A priest, a rabbi, and an imam walk into a NASA-funded program...
Life in the Heavens
Whether it’s angels coming down from heaven or ET coming in peace, NASA wants to know how exactly world religions would react if it finds evidence of alien life. That’s why the agency funded a program to find out just that.
NASA brought together 24 theologians at the Center for Theological Inquiry at Princeton for a year-long program called "The Societal Implications of Astrobiology" in 2016, The Times reports. The group was tasked with addressing how exactly religions would respond to the discovery of alien life.
It’s a worthwhile task — especially when you consider that billions of people all over the world subscribe to a religion in one form or another. How would alien life change their perception of God? How would it impact things like the biblical creation story? Would religions have to change their doctrine?
Aliens in Stride
Turns out, not a lot will change actually.
"The headline findings are that adherents of a range of religious traditions report that they can take the idea in their stride," Rev. Dr. Andrew Davison, an Anglican priest and theologian at University of Cambridge who took part in the program, said in a new book about the initiative titled "Astrobiology and Christian Doctrine."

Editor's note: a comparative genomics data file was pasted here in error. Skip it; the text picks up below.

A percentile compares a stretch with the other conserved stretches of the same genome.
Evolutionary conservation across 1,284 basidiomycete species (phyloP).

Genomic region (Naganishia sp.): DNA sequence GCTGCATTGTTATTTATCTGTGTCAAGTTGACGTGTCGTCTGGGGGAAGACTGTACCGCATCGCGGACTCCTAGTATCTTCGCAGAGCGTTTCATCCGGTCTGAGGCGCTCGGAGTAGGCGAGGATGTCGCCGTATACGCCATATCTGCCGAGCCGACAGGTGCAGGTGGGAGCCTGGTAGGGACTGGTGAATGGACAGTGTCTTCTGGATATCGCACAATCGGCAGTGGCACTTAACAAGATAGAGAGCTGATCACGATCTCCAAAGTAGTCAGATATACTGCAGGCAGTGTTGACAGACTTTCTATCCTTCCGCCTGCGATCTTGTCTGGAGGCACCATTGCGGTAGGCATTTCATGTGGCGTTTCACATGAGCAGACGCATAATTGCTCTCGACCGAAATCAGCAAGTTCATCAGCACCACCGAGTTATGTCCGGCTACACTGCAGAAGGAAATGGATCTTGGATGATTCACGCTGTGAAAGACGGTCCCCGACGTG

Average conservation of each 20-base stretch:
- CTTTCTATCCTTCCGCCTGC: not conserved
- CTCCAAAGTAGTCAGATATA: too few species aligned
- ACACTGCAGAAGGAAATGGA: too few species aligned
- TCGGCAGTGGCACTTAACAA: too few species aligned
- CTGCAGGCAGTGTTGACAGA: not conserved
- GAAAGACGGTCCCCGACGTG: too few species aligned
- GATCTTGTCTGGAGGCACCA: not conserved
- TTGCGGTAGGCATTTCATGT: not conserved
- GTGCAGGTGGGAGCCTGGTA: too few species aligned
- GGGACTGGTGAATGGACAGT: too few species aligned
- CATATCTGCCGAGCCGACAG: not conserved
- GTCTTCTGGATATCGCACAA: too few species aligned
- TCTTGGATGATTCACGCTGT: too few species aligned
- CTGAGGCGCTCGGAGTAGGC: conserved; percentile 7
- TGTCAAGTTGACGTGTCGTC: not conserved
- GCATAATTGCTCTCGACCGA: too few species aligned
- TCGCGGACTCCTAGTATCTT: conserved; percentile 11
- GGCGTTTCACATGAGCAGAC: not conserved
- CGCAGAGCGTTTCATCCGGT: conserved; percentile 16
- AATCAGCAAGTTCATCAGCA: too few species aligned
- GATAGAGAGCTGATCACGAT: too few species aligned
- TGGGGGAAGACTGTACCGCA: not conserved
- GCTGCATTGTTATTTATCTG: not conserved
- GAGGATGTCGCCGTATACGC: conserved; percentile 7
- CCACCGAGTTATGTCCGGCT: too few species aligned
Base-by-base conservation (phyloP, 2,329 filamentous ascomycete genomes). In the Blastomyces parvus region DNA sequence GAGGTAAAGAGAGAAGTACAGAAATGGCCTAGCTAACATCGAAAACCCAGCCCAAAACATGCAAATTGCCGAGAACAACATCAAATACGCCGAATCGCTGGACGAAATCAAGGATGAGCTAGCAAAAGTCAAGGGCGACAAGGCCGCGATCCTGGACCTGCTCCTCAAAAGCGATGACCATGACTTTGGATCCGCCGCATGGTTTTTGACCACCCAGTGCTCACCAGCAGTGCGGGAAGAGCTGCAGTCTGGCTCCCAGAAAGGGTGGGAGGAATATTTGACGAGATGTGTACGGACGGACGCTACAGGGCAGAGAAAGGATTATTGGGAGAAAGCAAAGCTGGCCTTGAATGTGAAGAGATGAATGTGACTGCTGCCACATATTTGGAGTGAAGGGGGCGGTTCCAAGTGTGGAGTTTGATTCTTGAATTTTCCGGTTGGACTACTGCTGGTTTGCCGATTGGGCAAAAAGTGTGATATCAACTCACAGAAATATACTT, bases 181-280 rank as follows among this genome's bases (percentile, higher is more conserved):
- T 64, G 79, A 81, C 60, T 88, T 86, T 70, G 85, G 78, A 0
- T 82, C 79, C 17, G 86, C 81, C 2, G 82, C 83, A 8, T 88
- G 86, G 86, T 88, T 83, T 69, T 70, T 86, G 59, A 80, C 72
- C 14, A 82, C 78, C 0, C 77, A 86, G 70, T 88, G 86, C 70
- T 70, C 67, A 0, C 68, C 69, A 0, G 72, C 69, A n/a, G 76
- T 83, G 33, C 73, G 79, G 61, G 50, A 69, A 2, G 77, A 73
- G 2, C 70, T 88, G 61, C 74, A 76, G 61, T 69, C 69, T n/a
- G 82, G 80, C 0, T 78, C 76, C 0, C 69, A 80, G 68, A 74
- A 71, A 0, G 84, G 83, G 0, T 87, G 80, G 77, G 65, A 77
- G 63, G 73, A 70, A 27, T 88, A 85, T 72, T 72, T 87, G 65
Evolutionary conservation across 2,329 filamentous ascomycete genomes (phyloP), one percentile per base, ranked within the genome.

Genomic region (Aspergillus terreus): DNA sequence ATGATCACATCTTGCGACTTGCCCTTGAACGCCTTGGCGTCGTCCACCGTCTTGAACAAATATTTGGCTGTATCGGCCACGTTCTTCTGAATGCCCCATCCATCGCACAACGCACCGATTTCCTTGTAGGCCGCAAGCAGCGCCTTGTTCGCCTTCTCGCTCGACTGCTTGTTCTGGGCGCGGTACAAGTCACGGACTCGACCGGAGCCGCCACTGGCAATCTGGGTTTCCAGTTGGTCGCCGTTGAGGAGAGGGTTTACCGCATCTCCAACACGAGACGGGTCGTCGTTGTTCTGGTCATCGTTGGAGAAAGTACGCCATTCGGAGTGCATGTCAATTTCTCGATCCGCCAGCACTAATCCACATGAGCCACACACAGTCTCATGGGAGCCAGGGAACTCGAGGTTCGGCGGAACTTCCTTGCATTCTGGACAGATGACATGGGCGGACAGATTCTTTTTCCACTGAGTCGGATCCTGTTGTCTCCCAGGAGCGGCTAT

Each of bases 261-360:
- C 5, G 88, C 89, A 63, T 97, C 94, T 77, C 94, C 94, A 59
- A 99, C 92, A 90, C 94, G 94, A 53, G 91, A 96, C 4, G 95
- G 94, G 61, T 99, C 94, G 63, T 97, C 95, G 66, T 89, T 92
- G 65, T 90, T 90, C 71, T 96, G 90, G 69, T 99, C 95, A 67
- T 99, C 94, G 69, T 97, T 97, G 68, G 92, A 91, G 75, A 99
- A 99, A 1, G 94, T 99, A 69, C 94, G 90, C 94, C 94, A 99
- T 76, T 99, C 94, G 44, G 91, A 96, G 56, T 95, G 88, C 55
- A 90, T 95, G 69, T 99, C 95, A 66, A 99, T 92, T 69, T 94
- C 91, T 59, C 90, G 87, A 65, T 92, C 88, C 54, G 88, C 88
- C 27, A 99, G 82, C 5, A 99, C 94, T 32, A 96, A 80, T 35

Davison added that the non-religious community at large tends to "overestimate the challenges that religious people" would encounter if we ever discovered evidence of alien life.
A rabbi, an imam, and another Anglican priest (this isn’t the set up for a dumb joke, we promise), also told The Times that Christian, Jewish, and Islamic doctrine would be fine if alien life was discovered.
Truth is Out There
It’s delightful that NASA would bring together a group of religious leaders to talk about aliens for a year. However, it’s also low-key telling of how confident the agency is about discovering evidence of extraterrestrial life in the near future.
Plus, with the brand spankin’ new James Webb Space Telescope headed to orbit, we’re likely on the precipice of finally answering the question of whether or not life is out there. It makes sense that the agency wants to make sure that everyone will be mostly fine with it.
READ MORE: Heavens above: Nasa enlists priest to prepare for an alien discovery [The Times]
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